While having done a lot of research and having a relative grasp on resolution and pixels, I am still very confused on the approach to take for downsampling my document.

Basically I have a client who wants a piece of art for the web at 1400px x 780px but they would also like to be able to print it. Unfortunately they did not specify a print size, so to cover my bases, I went with an A2 size, figuring I was better to have it too big than too small.

It's current dimensions are width 9920px x height 11186px (the height has excess on it that I will crop off later)

Document size width 420mm (A3) Height 473mm

Resolution 600ppi. (I asked the printers to scan at 600 as the original sketch was an A3, so by scanning it at 600ppi, I figured I could then print an A2 at 300ppi.

I'm half way through it and I'm starting to wonder if I have made the right decision. It's occurred to me, that buy starting so large - the final degradation when downsampling to 1400px is going to make it look horrible. So my question is - when you have a final destination of say 1400px by 780px - would it be fair to say that the larger the starting image, the worse the final look? And is the difference much? If I had started at say a A3 at 300ppi, would my final image have looked better, even though the starting image was of a lower resolution because it had less pixels to discard?

My next question is, would I be better to down sample the document now and keep working on it at a slightly lower image size or is the degradtion not going to be bad enough to bother (though it is painfully slow to work on).

I looked at downsampling it myself and the process I followed was this -

I took the original, and with downsampling unchecked, I switched the resolution to 300 to give me a better idea of actual print size, which left me with the same px dimensions but gave me a document size of approx 84cm wide and 94 cm high.

I then checked the resample box and changed the image width to 65cm at 300ppi (slightly larger width then an a2) which gave me a new px width of 7677px by 8657. It's not a huge saving, but I thought it might help?

Have a done this correctly?

I'm sorry for the long explanation, but the digital painting is due on Monday and I'm unsure wether to proceed at the new size or old size. I'd hate to spend all this time on a large complicated, intricate picture just to have it look rubbish at the end. I'm about to put all the little details on so now might be a good time to change.

Thanks in advance for any help.

2 Answers 2


Some thoughts about this. A bit late but it is important for future consultations.

Scanning an A3 image at 600ppi does not give you an A2 image at 300ppi. It gives you an A1 image.

The linear proportion of an A3 vs A2 is 141.4% which is 424 ppi. The square proportion (total area) is what is at double. And quadruple vs A1.

enter image description here

In pixels:

  • A3 = 3509 x 4962 px

  • A2 = 4962 x 7017 px

  • A1 = 7017 x 9944 px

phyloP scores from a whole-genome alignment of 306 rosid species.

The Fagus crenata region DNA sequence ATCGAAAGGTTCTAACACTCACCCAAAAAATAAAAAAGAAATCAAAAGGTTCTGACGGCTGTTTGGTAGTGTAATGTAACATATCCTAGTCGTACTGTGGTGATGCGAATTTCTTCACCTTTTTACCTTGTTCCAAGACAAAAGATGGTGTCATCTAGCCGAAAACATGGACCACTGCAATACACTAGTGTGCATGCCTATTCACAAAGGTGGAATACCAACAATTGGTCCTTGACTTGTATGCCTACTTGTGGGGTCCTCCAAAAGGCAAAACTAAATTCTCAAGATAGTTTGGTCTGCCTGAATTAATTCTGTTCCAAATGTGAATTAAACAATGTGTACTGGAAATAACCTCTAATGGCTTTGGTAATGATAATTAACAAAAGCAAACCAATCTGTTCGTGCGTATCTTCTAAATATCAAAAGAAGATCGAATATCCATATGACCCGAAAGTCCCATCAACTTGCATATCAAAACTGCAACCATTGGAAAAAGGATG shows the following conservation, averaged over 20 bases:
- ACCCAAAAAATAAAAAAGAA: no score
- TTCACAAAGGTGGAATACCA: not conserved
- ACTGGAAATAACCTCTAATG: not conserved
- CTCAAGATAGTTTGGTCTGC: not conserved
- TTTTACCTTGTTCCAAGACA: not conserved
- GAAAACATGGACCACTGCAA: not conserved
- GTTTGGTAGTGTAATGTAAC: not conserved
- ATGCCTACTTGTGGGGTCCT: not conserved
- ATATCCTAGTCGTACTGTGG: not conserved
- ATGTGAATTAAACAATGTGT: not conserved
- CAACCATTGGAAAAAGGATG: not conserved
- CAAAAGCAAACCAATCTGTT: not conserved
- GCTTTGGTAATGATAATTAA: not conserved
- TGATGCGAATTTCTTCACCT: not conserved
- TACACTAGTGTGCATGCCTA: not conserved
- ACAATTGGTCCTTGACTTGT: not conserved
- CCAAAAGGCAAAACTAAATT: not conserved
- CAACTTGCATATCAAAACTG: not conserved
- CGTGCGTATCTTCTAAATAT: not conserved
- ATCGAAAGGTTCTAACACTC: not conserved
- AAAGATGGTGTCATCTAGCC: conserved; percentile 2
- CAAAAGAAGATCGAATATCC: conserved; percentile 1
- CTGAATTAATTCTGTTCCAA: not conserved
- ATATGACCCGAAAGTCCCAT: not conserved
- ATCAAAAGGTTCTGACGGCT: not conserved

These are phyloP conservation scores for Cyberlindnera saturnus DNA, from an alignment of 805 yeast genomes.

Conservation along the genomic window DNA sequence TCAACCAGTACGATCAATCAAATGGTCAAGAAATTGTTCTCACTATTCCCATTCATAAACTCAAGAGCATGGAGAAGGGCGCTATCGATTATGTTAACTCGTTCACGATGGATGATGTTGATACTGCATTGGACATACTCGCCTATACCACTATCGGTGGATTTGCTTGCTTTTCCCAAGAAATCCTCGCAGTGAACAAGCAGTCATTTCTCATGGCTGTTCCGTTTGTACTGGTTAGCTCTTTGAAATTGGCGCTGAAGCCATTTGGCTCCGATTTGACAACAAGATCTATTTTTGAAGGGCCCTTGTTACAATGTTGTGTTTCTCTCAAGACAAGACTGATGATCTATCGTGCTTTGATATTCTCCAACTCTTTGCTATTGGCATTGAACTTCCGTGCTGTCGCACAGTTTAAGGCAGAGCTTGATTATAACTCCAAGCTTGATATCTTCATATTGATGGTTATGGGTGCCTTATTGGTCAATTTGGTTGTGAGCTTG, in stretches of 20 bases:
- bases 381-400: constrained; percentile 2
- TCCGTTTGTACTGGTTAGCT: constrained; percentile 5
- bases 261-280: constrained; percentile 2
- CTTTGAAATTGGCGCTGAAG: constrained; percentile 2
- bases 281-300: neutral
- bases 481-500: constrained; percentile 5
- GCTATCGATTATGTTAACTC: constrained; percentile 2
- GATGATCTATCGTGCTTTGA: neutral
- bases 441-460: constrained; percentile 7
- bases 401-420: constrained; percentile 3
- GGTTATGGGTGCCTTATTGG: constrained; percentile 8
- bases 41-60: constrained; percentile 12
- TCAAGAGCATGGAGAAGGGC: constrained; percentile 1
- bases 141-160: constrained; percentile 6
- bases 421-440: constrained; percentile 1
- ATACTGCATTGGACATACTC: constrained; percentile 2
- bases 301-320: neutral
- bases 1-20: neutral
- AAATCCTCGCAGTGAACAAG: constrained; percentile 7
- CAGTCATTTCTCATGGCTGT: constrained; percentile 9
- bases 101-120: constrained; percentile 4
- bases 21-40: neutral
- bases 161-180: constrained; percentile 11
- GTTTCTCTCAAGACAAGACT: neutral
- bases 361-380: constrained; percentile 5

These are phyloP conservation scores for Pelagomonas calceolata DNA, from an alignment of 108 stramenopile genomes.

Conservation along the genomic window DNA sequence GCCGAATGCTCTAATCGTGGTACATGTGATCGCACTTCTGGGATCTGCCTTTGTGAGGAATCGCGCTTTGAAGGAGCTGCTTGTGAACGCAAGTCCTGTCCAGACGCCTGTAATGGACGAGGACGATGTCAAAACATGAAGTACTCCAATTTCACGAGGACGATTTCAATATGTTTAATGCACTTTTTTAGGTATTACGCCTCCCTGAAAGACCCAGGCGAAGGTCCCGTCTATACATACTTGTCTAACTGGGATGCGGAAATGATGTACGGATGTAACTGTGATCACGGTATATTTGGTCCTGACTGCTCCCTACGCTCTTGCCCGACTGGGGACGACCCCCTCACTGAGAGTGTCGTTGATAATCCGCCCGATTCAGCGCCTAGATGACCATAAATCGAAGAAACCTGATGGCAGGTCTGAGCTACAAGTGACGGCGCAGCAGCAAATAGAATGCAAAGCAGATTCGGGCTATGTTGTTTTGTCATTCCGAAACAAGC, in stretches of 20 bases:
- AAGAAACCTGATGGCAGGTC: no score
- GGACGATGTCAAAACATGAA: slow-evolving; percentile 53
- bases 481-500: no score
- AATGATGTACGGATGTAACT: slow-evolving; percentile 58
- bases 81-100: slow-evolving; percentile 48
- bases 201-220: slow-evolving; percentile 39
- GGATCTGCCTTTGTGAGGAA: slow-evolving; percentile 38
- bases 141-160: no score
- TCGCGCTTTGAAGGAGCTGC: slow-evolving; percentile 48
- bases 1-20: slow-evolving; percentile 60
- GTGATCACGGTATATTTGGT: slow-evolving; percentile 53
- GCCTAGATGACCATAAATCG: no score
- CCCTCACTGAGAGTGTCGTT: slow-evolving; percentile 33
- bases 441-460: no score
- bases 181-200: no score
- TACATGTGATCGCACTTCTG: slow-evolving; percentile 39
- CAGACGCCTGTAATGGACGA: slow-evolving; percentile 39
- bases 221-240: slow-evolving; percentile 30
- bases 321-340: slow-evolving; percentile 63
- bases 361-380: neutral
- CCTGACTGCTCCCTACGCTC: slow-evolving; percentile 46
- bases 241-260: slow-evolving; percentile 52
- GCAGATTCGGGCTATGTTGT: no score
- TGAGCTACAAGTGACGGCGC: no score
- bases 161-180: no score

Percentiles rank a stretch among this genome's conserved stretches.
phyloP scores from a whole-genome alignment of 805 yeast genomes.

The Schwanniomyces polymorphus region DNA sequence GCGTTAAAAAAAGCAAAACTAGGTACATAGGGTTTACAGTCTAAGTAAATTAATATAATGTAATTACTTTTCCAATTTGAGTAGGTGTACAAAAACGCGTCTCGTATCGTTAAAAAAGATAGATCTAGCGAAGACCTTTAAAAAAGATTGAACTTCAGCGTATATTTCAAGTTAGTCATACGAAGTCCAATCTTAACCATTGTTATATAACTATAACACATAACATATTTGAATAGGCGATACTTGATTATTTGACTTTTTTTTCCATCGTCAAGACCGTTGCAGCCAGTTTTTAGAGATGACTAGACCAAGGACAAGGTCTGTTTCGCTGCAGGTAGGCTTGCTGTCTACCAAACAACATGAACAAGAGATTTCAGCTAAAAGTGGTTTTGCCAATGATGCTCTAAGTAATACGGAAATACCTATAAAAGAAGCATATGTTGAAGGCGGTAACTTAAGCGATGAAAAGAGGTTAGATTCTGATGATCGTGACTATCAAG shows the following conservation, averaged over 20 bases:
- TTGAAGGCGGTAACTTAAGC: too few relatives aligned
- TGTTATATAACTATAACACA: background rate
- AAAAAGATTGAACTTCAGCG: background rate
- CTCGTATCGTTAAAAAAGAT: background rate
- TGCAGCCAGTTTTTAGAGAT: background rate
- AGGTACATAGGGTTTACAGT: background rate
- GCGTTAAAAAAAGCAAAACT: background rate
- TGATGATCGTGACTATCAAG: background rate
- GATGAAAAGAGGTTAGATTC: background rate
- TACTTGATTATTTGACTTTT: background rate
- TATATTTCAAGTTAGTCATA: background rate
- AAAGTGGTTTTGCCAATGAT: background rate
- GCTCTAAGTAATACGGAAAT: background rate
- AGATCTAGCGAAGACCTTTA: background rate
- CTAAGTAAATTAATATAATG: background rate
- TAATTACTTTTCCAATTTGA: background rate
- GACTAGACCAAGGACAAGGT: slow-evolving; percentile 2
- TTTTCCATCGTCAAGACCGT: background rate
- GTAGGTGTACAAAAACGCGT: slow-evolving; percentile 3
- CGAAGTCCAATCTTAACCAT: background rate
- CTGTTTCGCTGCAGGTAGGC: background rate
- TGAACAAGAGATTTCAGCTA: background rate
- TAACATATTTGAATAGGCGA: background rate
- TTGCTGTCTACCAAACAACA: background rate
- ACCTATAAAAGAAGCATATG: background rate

But an additional point is that as you print bigger the need for small detail decreases.

I have a rule of thumb that a file of 6000px on its longer side is enough (in most cases) to print any size.

In this case, an A3 image is good enough to print at A2 at 212ppi or A1 at 150ppi on coated paper. As long as your texts remain in vector format. There are some technical details here that I will not go in deep.

To downsample it for the web try to use the bicubic-sharper interpolation method.


You calculated you resolution well and yes, pixel change is normal and makes sense.

If I understand well, you are only scanning at 600ppi to get that image at double its original size?

That's not a big deal even if your printer has cheap scanners (I'm just saying "if" because he might have excellent scanners as well!).

It shouldn't be too visible on the web JPG and your resolution should be more than enough for the large size print (they don't always print at 300ppi... sometimes it's less).

Regarding the distortion, there will be some very minor distortions happening all the way from scanning to printing. You'll be comparing a printed picture or artwork you can appreciate with your eyes and it will be "downgraded" to become digital. That's why you need a certain degree of tolerance about this and you might need to explain this to your client as well if he starts looking at your scanned images at 800%!

Look at the images at 100% of their size, at the resolution they'll be used. If you're happy with it, it should look alright in the final too (considering it's a digital copy of a real artwork). For print, you can try to print only a small part of the image on your deskjet. That should give you some realistic results of what to expect on a large size print.

Also, I know it takes longer but it's good to work on the highest resolution file if you need to do some touch-ups or calibrate the colors. Otherwise you'll need to do the same operations twice (once on the web image, once on the print one) and it's not always easy to fully replicate!

In your case, scanning bigger than what you need is still ok. But let's say you'd need an image scanned at +1200ppi, I would recommend to make sure your printer really has the right equipment for this. If not, then to limit yourself to what you really need or even get 2 sets of scans. There's a major visible difference between a high quality office scanner (what a lot of printers & designers consider "commercial" but isn't) and a real commercial scanner. They're quite expensive so you'll usually find those scanners at real 4-6+ colors offset printers or fine art digital specialists.

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